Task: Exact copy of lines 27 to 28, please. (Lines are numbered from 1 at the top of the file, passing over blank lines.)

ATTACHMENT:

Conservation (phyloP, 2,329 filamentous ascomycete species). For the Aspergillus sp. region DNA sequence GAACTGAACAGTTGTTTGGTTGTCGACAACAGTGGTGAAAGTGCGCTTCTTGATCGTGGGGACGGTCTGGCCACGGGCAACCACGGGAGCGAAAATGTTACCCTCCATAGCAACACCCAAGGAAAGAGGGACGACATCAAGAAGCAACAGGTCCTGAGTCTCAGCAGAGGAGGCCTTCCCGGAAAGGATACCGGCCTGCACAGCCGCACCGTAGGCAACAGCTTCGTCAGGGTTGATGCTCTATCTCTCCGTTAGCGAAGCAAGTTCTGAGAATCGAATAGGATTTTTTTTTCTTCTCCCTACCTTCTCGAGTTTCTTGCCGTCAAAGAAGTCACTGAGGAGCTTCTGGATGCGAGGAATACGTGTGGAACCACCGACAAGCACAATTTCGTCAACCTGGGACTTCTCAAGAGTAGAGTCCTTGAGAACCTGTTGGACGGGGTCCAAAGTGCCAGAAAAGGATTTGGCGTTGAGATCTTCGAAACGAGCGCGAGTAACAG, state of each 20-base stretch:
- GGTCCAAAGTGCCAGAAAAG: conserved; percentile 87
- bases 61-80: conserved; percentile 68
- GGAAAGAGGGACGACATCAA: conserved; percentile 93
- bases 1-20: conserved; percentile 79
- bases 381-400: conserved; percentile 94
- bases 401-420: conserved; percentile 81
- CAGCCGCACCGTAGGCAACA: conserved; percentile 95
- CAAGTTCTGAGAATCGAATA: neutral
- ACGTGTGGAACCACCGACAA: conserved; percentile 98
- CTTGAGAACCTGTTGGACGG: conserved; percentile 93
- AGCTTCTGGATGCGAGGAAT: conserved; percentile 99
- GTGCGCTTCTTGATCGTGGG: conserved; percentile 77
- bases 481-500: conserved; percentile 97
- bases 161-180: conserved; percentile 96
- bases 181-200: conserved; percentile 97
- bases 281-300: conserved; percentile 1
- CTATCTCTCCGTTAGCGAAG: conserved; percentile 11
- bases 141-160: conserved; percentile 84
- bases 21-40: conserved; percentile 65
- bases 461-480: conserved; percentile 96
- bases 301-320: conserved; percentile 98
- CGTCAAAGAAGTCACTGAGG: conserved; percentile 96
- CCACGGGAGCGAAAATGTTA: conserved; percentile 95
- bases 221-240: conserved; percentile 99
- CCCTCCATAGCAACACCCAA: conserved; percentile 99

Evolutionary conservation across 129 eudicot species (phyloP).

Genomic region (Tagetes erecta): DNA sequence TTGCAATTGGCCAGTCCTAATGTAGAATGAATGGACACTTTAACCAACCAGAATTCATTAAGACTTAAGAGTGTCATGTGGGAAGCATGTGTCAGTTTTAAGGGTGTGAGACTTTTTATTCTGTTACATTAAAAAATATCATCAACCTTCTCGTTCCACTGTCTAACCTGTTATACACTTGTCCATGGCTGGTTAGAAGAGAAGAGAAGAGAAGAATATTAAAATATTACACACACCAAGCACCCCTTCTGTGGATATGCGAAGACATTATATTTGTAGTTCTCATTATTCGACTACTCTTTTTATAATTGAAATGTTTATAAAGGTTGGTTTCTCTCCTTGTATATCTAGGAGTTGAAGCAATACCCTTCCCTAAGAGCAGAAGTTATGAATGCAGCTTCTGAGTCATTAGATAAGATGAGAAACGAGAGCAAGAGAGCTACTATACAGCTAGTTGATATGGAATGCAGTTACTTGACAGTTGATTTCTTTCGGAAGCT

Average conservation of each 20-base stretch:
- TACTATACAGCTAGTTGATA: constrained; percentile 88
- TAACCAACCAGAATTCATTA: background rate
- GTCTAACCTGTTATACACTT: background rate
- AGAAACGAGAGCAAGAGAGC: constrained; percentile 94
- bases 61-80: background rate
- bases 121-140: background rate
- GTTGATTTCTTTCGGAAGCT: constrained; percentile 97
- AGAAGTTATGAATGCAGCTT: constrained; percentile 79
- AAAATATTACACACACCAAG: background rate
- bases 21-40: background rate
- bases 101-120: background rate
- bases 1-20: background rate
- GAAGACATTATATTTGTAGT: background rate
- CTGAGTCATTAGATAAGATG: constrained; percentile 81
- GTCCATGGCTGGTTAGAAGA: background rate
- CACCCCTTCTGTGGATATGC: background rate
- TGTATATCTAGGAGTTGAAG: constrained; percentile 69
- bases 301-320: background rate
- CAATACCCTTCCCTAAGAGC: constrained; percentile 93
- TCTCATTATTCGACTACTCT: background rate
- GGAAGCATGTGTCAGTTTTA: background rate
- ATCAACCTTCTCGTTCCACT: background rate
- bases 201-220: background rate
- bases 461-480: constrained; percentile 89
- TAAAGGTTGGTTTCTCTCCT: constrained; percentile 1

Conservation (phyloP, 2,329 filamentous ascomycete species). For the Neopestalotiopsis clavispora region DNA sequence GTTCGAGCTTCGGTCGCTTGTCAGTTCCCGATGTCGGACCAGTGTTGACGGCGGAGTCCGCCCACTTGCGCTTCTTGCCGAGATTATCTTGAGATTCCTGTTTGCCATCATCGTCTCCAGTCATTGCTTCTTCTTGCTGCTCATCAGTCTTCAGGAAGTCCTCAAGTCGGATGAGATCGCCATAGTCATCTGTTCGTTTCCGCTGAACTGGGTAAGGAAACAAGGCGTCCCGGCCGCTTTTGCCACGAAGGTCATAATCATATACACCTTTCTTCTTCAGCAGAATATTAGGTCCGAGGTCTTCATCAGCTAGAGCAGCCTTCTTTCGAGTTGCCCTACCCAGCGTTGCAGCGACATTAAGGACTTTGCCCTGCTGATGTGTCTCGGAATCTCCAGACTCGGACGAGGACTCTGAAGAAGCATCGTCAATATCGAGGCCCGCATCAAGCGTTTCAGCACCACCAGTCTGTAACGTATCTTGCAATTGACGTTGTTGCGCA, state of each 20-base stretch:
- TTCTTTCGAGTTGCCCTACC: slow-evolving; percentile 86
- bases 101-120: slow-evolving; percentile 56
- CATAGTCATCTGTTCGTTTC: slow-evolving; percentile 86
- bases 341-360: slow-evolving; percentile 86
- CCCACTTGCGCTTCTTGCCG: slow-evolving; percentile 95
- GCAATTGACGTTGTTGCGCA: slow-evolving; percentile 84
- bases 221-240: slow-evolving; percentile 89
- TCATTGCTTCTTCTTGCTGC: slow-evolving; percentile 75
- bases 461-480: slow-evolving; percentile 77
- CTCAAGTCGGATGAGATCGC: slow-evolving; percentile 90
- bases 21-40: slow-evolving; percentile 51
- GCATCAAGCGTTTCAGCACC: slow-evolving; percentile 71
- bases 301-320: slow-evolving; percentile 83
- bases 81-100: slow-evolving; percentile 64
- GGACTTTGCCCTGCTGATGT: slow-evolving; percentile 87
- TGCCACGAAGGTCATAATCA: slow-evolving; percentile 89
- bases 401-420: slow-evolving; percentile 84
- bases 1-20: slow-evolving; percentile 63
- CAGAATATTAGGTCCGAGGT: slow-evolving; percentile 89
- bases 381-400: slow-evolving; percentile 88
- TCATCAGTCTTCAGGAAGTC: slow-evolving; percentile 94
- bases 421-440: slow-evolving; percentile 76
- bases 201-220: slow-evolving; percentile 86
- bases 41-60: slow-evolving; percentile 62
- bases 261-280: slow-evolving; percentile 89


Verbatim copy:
Evolutionary conservation across 129 eudicot species (phyloP).

Genomic region (Tagetes erecta): DNA sequence TTGCAATTGGCCAGTCCTAATGTAGAATGAATGGACACTTTAACCAACCAGAATTCATTAAGACTTAAGAGTGTCATGTGGGAAGCATGTGTCAGTTTTAAGGGTGTGAGACTTTTTATTCTGTTACATTAAAAAATATCATCAACCTTCTCGTTCCACTGTCTAACCTGTTATACACTTGTCCATGGCTGGTTAGAAGAGAAGAGAAGAGAAGAATATTAAAATATTACACACACCAAGCACCCCTTCTGTGGATATGCGAAGACATTATATTTGTAGTTCTCATTATTCGACTACTCTTTTTATAATTGAAATGTTTATAAAGGTTGGTTTCTCTCCTTGTATATCTAGGAGTTGAAGCAATACCCTTCCCTAAGAGCAGAAGTTATGAATGCAGCTTCTGAGTCATTAGATAAGATGAGAAACGAGAGCAAGAGAGCTACTATACAGCTAGTTGATATGGAATGCAGTTACTTGACAGTTGATTTCTTTCGGAAGCT